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Mauritians abroad sending less money back to the island

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Indications that Diaspora remittances to Africa will decrease by 5.4% this year due to the COVID-19 pandemic give credence to calls for the continent to find ways of attracting foreign currency receipts.

Findings in the Continental Migration Report 2021 show that remittances to Africa will decrease from US$44 billion in 2020 to a projected US$41 billion in 2021.

Already, African is reeling from the pandemic with the IMF saying the continent requires US$425 billion between 2021 and 2025 to cover losses accrued from COVID-19’s economic impact.

According to figures from the Bank of Mauritius, inward workers’ remittances have dropped from Rs886 million for 2020Q4 to Rs616 million for 2021Q1, representing a drop of 30%.

Compared to the similar period last year, inward remittances dropped by almost 17% (Rs742 million 2020Q1).

The Continental Migration Report 2021 (“African regional review of implementation of the Global Compact for Safe, Orderly and Regular Migration”) was produced by the Economic Commission for Africa in partnership with the African Union Commission.

“Although the COVID-19 pandemic was expected to lead to a decrease in remittances to Africa in 2020, findings of the reports show that by October 2020 remittances to Africa had reached approximately US$78.4 billion, constituting 11.7 percent of global remittances,” reads part of the report.

“It recommends that governments across the world should take effective action to facilitate and boost remittances in view of supporting the fight against COVID-19 and ultimately building a more sustainable post-pandemic world.”

Diaspora remittances have been a more reliable source of capital in Africa than FDIs, according to a Foresight Africa 2021 report, which says “flows to low-and middle income countries reached US$550 billion in 2019, surpassing foreign direct investment and official development aid”.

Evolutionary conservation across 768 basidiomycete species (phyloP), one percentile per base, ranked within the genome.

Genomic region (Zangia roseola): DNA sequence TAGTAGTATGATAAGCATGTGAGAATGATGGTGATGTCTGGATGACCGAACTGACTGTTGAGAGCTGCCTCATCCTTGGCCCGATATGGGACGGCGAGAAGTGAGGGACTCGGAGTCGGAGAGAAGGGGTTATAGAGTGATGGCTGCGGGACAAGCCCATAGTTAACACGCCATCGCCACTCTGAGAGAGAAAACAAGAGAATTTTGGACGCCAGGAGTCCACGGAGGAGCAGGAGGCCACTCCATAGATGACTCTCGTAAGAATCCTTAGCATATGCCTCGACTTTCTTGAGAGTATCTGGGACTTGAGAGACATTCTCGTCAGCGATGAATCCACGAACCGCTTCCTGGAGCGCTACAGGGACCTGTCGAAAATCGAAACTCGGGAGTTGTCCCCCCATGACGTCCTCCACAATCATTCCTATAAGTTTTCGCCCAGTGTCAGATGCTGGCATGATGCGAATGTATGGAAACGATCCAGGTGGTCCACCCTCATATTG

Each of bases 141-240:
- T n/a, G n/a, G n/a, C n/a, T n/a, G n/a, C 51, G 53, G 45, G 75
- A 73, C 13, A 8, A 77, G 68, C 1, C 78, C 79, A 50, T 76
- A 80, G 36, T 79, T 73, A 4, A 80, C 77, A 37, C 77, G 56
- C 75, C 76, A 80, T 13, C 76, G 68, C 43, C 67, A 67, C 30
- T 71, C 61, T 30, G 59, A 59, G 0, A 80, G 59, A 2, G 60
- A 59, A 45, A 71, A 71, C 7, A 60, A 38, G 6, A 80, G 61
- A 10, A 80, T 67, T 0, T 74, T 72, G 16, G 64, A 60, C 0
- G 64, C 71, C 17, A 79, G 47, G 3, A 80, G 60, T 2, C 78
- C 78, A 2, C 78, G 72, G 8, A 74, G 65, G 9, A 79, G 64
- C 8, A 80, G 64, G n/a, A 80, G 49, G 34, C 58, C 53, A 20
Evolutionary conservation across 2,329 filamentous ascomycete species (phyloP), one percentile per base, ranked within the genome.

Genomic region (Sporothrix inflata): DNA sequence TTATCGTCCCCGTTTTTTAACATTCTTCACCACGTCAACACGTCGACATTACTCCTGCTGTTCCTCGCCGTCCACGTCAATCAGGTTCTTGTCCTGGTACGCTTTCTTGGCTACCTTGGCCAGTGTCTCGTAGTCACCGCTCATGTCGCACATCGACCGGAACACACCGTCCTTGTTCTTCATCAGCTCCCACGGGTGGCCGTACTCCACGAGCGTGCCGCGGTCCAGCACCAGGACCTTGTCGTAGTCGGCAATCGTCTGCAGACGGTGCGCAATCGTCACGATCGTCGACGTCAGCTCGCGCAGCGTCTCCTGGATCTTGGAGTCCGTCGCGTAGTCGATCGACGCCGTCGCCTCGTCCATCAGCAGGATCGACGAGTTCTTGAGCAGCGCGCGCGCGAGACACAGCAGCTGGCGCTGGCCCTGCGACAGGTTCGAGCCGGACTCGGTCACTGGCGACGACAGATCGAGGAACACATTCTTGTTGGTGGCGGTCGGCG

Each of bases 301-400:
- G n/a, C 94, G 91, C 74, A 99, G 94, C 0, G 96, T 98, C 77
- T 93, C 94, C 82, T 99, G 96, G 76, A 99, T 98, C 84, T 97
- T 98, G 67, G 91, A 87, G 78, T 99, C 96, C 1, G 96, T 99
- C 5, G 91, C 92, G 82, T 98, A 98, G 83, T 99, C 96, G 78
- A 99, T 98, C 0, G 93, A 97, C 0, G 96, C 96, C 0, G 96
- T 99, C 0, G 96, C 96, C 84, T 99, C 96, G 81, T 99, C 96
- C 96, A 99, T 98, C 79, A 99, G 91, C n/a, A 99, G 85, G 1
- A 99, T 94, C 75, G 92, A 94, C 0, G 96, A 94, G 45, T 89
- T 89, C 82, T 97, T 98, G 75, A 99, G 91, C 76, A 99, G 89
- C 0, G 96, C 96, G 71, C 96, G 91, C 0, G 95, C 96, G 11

The report further says that the figure of remittances could be higher as many people send money home through informal channels.

This resonates with the Continental Migration Report which highlights the high costs associated with sending money to Africa through formal channels.

“According to the report, the costs associated with sending remittances to Africa are some of the highest in the world. Until very recently, average transaction costs were equivalent to 8.9 per cent of the amount being sent for a remittance payment of US$200,” the Continental Migration Report says.

“With respect to the cost of sending money, the report says Africa is still far from achieving the three percent target set out in Sustainable Development Goal 10. Remittances are estimated to constitute approximately 65 per cent of the income of some receiving countries and senders spend an estimated 15 percent of their income on remittances. 

“For 25 African countries, all of which have large diaspora populations, remittances are the primary source of national income.”

Such statistics lend weight to the imperative to diversify economies and unlock new revenue sources in a continent heavily reliant on exports of raw materials from the extractive sector.

African economies can broadly be classified in four categories:

Diversified – Such as Cote d’Ivoire, Ghana, Kenya, Senegal, South Africa, Tanzania and Uganda.

Oil and Minerals – Such as much of SADC, Nigeria and North Africa.

Tourism-dependent – Such as much of Mauritius, Morocco, Tunisia and the Seychelles.

“The (COVID-19) crisis has confirmed the differences between diversified countries and the exporters of industrial raw materials but has also impacted North African countries which were in a growth rebound thanks to tourism since 2016,” noted Clement Gillet, economist with Societe Generale.

Original article at Southern Times Africa

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